Home & Garden
In a rural valley of Wainuiomata, on a hill called Grace, sits a home made almost entirely from secondhand, re-purposed and handmade items.
The lights are made from old boilers, the bath was once in a garden collecting rainwater and a striking bench in the kitchen is an old butcher's block.
Education assistant Shelley Gardner and her farrier husband Jeremy began dreaming of the home in early 2007 when they moved, with their two daughters, from South Africa.
Shelley says the land was just a hill when they arrived. "We had to do everything. We had to clear it and grade the driveway."
During the two years of building, the family lived in a bach on the property, with no plumbing or electricity. They used a long drop for a toilet and cooked off a gas stove.
Shelley insisted on a working shower but baths were a luxury saved for very cold days. "Baths were a treat. We had a shared bath and everyone took turns."
Shelley and Jeremy project-managed the house and partnered with Carterton carpenter Chris McEwen to do the design and build.
The only role an architect played in the process was signing off the papers.
McEwen and his partner Wendy Blair were fully onboard with the Gardner's vision.
A key part of the build was the use of repurposed wood. "A lot of builders won't do that anymore, it's too much work and too labour intensive," Shelley says.
But McEwen built up a pile of mixed wood, including two totara beams that were once in an old pub. The beams became the kitchen and bathroom benches. "He turned them into something beautiful. They were blackened and old and full of nails."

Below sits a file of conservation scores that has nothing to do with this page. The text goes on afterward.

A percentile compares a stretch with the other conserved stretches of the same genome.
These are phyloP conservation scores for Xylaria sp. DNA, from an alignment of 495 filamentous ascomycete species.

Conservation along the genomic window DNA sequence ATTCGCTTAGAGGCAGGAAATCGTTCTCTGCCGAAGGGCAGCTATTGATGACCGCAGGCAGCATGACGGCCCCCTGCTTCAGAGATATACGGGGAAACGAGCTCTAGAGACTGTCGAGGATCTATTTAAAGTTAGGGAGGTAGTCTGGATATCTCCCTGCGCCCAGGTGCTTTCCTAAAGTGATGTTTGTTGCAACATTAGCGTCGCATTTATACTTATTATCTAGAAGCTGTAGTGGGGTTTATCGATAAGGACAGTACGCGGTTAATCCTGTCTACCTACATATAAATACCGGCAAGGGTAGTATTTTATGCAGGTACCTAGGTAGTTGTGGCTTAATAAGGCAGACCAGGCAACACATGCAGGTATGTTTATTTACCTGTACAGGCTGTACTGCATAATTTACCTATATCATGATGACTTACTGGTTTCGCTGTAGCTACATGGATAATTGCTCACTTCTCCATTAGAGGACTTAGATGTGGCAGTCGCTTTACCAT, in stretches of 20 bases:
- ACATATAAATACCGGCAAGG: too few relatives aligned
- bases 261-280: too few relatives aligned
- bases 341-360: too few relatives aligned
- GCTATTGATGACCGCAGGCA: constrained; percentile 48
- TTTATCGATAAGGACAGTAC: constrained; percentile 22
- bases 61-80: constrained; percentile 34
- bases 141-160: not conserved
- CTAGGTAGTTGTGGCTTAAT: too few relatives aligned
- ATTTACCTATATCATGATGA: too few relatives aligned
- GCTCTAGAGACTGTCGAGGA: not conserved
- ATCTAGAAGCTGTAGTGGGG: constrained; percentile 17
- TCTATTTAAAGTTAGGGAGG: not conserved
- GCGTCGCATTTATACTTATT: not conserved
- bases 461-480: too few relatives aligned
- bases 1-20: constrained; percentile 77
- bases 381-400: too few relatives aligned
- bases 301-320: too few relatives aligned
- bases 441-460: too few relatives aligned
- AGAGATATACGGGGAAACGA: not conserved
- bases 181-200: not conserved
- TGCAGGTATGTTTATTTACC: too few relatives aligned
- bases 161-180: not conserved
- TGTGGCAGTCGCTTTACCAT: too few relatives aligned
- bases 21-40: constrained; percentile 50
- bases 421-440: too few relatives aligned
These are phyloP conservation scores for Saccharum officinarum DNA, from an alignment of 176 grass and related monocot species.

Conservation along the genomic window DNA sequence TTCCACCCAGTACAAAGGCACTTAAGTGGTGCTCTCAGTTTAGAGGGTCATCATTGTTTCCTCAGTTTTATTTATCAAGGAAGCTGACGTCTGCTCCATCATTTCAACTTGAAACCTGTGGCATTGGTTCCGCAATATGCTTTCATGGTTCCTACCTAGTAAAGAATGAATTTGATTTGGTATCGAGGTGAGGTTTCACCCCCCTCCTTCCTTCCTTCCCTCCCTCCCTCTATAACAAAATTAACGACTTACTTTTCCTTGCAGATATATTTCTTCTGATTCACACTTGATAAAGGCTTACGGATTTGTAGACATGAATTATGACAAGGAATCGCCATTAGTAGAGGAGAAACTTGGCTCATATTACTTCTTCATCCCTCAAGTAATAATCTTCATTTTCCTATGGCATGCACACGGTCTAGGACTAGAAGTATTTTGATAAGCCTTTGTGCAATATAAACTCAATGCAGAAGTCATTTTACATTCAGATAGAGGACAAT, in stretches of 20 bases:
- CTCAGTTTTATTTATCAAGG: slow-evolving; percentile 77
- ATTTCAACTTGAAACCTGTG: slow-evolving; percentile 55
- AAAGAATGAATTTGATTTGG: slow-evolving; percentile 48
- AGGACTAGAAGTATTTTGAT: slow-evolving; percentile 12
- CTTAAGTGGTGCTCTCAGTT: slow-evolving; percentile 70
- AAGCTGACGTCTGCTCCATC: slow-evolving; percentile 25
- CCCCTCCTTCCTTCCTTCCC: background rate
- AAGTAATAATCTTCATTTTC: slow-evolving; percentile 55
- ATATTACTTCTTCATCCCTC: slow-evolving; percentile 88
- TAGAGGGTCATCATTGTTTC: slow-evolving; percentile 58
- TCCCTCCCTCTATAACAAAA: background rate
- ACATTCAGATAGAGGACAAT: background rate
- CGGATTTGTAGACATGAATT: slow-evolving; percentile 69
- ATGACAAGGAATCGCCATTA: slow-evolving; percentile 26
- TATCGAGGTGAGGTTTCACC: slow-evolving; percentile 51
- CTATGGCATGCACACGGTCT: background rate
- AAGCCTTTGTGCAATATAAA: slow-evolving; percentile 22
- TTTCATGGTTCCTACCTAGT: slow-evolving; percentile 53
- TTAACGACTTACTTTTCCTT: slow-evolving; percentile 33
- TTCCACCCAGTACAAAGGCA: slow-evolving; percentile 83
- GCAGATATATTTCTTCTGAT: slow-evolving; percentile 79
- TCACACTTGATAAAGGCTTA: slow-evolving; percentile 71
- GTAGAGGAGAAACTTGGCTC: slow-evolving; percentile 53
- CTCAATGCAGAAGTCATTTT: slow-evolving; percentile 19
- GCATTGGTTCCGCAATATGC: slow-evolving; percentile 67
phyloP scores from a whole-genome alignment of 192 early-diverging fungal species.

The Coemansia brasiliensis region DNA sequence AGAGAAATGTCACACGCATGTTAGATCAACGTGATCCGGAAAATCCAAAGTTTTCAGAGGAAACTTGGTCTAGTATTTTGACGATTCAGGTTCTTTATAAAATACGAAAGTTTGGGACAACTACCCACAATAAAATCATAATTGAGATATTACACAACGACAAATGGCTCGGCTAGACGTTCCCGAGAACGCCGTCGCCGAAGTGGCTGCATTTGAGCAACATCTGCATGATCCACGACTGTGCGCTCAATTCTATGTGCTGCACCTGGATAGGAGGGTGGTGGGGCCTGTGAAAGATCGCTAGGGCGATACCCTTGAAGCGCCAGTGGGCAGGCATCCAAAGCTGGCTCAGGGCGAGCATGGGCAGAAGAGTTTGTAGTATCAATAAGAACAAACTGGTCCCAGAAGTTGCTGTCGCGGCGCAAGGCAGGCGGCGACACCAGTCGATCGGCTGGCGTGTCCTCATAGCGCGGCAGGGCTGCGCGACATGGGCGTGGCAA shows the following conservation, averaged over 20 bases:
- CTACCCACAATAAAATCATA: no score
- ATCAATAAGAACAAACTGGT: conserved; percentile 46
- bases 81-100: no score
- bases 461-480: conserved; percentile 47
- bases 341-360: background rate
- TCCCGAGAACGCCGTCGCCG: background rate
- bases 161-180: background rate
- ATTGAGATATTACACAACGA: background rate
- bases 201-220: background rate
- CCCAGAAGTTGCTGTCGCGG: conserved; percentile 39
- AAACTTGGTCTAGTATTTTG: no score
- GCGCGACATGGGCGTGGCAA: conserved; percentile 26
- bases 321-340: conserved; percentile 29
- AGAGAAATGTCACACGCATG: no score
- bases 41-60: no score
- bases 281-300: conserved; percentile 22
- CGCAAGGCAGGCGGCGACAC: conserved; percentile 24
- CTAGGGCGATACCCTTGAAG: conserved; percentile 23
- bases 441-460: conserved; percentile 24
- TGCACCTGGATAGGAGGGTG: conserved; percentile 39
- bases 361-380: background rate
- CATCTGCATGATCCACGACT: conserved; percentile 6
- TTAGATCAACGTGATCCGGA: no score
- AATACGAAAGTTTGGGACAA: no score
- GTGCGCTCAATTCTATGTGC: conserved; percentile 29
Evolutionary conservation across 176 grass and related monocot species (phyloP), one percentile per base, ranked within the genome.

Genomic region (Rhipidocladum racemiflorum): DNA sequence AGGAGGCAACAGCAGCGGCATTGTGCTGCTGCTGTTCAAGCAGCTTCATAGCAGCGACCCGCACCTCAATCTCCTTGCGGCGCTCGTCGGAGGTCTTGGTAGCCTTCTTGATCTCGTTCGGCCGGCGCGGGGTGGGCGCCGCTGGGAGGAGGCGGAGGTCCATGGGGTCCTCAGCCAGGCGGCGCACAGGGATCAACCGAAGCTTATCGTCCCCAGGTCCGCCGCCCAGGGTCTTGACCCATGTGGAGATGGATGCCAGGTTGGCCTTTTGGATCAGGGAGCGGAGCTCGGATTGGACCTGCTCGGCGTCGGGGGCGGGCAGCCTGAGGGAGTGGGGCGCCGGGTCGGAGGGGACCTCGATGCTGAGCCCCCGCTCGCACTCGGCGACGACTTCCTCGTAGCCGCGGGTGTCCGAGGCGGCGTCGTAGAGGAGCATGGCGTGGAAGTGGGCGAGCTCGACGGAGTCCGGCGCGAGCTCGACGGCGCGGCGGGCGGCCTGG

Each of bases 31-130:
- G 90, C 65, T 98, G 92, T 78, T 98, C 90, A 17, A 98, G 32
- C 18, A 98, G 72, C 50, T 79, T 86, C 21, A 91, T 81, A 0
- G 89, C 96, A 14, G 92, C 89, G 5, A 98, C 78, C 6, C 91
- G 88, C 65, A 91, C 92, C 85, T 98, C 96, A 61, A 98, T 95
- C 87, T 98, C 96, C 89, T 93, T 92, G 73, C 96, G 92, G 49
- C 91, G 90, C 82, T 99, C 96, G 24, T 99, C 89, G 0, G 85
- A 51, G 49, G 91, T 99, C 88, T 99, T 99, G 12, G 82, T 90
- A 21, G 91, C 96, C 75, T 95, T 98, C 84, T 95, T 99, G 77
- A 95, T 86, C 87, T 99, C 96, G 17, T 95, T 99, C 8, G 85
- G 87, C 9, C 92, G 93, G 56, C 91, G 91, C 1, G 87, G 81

That describes the Gardner's home perfectly - things blackened and old made beautiful.
Shelley gives a lot of the credit to Jeremy, who loves to look at something and give it new life. He made the lights in the house from old boilers that he found at a scrapyard.
"He polished them up and made them all shiny and new and I looked at them and said, 'I want them to look old'."
So they put the boilers outside for three weeks to return them to their old state.
The kitchen is built around an old butcher's block from South Africa - another example of the couple's skill at making unwanted things beautiful.
"Jeremy would not part with it. He found it on the side of the road. It was green and he cleaned it up and fixed it up," Shelley says.
It is one of the things people comment on most in their home.
With two bedrooms and one bathroom, the house is just big enough for the family. The master bedroom is downstairs, while the couple's daughters share the long attic room upstairs. The girl's room has an old-fashioned cupboard and bookshelf in the middle to create their own spaces.
"I loved sharing a room with my sister and I wanted them to have that intimacy," Shelley says.
The bathroom is one of their "scavenging pride and joys".
"The lights are from Trash Palace, the bath is from the garden, the copper's old copper and the shower head is off Trade Me."
One of the striking features in the bathroom is the exposed plumbing. When the Gardners asked their plumber how he felt about it, he loved the idea. He had been trained in the skill but had not been able to use it much.
Every room in the home tells a story and has been made on a tight budget, with creativity.
"Everything in this house we have tried to either have second-hand, re-purposed or handmade," Shelley says. "We want the soul flavour, the heart of people who worked on it, to be visible in it. We want to show that character."
The predicted five months of building turned into two years and there are still things to be completed, such as the driveway and landscaping.
"We didn't want to borrow more from the bank so we just saved and saved and built and saved and built."
They like taking it slow and "letting the wood settle and find its colour".
Her favourite place is on an old church pew under double windows in the kitchen. "I think that's my little special spot."
Shelley says one of the best parts of living where they do is sitting out on the deck looking across the valley. "You can see the birds and horses and see the river. That's a magic place."
- The Dominion Post